The first in a three-part series.

Think an uninterruptible power system (UPS) is needed only to keep operations up and running during a blackout? Think again. While it’s true that UPSs are vital to ensure continuous uptime when the lights go out, they also safeguard systems and data against a wide variety of additional — and often unseen — threats.

In fact, the Institute of Electrical and Electronics Engineers (IEEE) has identified nine common power problems that can wreak havoc with sensitive electronic equipment such as medical instrumentation. Unless this equipment is shielded by a high-quality UPS that includes a built-in isolation transformer for power conditioning, your organization will remain susceptible to the 3 D’s: degradation, disruption and destruction. In this three-part blog series, we will examine the nine most prevalent power issues, beginning with the following trio of nuisances:

1. Power failure — Also referred to as a blackout or an outage, a power failure is characterized as a total loss of utility power. Power failures can result from wide array of sources, including wild weather, curious critters, vehicle accidents, aging infrastructure, human error, wildfires and grid overdemand conditions. The prevalence of outages is alarming; in 2017 alone, the Blackout Tracker registered 3,526 outages nationwide, affecting 36.7 million people for a collective 197 days!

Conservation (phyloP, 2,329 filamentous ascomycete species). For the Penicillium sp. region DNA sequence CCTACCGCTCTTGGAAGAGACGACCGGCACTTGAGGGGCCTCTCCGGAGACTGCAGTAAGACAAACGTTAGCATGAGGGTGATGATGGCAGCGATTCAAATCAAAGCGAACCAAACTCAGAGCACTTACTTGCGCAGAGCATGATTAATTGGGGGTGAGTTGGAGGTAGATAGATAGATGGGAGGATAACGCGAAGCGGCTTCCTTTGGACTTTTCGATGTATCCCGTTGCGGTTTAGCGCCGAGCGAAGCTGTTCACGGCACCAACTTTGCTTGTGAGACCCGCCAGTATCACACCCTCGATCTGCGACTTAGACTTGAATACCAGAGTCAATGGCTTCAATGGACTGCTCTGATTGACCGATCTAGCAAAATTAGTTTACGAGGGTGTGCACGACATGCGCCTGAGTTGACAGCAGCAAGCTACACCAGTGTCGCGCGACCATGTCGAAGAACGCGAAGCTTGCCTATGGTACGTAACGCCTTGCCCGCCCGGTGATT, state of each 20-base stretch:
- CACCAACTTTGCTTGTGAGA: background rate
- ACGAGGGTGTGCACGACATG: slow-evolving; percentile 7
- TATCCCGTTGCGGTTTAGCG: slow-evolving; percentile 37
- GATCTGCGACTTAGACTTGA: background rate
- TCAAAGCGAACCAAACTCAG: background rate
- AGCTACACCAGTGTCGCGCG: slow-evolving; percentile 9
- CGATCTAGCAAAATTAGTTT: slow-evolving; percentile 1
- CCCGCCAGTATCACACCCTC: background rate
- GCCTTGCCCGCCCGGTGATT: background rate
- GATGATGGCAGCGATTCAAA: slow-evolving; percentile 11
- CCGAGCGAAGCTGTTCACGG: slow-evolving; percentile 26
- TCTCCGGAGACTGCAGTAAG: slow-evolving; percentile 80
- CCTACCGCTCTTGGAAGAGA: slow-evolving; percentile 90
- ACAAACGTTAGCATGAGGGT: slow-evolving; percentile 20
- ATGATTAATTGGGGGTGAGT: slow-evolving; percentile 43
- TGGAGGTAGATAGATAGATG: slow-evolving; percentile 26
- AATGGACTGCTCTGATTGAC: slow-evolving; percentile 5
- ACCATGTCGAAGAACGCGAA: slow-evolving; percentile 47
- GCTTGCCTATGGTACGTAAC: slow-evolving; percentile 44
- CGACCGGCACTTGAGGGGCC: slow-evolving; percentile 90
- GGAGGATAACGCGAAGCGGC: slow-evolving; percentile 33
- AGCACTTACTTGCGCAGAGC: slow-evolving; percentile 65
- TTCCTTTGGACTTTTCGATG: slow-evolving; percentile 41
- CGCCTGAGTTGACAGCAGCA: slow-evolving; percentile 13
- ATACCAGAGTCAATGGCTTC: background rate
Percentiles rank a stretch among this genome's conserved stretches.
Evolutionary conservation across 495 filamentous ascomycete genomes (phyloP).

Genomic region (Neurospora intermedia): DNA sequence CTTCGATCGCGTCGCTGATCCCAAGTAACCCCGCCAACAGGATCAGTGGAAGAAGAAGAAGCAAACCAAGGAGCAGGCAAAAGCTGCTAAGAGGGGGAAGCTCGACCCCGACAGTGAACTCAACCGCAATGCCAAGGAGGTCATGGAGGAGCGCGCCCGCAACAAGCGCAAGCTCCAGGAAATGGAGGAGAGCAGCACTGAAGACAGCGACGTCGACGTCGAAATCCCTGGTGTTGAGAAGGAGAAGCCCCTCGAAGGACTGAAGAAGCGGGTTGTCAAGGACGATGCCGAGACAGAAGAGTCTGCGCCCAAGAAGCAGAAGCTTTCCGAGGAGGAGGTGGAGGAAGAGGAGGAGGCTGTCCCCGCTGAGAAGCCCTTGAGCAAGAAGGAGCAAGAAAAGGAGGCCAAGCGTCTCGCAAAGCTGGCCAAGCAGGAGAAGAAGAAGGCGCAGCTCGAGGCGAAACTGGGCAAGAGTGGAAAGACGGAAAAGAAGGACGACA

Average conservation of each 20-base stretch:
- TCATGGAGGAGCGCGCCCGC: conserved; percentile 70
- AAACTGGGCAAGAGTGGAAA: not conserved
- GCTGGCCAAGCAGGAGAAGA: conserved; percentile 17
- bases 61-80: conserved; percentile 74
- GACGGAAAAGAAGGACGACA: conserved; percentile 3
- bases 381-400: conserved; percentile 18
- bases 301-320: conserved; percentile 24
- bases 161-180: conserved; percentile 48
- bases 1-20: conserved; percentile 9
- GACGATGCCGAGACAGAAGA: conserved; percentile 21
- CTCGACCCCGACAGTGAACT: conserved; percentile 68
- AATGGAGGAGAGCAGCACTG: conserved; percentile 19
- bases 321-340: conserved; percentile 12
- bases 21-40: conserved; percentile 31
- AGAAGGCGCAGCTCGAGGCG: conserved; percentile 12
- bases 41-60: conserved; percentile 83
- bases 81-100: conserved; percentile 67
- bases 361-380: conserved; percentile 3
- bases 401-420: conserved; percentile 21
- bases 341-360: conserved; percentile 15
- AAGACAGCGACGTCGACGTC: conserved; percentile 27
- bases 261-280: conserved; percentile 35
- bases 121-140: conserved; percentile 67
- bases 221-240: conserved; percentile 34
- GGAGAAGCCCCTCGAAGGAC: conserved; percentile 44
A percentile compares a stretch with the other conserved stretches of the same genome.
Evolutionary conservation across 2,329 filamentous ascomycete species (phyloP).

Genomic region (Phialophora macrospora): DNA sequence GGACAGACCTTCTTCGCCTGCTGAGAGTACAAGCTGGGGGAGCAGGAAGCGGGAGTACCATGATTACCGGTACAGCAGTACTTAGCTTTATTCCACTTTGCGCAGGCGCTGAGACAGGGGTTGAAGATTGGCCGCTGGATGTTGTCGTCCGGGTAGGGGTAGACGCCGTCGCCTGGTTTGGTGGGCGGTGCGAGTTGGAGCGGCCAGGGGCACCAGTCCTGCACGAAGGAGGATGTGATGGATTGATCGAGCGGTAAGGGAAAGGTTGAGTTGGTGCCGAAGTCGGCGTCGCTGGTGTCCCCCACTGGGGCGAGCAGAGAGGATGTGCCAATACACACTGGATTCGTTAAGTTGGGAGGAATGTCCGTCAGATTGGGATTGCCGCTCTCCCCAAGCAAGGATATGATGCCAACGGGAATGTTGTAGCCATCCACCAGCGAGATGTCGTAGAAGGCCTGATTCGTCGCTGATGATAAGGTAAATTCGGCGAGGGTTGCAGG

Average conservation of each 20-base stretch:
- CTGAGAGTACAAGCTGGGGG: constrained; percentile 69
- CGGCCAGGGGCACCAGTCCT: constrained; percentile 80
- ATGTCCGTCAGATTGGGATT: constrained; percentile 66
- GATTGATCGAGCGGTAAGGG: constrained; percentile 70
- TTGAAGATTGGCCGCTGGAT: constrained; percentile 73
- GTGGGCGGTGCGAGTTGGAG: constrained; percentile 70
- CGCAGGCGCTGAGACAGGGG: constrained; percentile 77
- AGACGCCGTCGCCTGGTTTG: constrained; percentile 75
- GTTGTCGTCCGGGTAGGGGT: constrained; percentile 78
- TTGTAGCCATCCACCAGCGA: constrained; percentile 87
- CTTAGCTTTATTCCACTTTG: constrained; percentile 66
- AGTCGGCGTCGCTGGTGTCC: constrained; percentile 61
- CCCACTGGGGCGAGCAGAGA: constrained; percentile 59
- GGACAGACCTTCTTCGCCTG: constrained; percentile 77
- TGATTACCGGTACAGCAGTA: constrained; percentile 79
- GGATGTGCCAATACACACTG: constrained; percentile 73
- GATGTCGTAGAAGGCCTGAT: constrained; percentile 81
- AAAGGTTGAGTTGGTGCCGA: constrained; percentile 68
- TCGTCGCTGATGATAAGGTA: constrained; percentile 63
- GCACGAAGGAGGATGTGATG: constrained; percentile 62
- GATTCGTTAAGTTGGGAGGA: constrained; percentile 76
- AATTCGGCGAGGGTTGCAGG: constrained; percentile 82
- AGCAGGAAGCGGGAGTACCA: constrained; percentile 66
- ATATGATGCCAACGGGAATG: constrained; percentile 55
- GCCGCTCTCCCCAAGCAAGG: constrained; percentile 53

When a power failure strikes a business, the recovery time is significant and the costs are high. In a medical facility, for example, consider the hours lost recalibrating instrumentation; delays in receiving patient results; and often days attempting to recover lost or corrupt data. Price Waterhouse research determined that after a blackout disrupts systems, more than 33 percent of companies take more than a day to recover, and 10 percent require more than a week. Meanwhile, a recent ITIC study calculated the price tag for one hour of unplanned downtime at $100,000.

2. Power sag — This sudden drop in the normal voltage level is often triggered by the startup of large loads, utility switching, faults on the transmission or distribution network, or the connection of heavy loads. In addition to causing serious equipment malfunctions and crashes, sags can significantly damage hardware.

3. Power surge — Defined as a short-term high voltage above 110% of nominal, these very fast voltage variations are most often sparked by lightning, line or capacitor switching, or the disconnection of heavy loads. Surges destroy electronic components and lead to data processing errors, data loss, equipment damage and electromagnetic interference. Before your curse the utility company, know that up to 80 percent of power surges occur on the customer side of the electric meter. When high-powered electrical devices within your own facility — such as elevators, air conditioners, refrigerators, pumps, medical instruments, compressors and motors — are switched on and off, or operate in cycles, they can generate internal surges.

Beware the 3 D’s

Even though many sags and surges are slight, and much of today’s equipment supports a wide voltage range, high-quality UPS protection remains essential. That’s because these anomalies are frequently accompanied by yet another power demon: high frequency line noise. Unless equipment is shielded by a UPS that includes a built-in isolation transformer, your organization will remain susceptible to an ongoing threat of degradation, disruption and destruction.

In our next blog, we will assess the problem of line noise in greater detail, as well as cover two additional power culprits, undervoltage and overvoltage.

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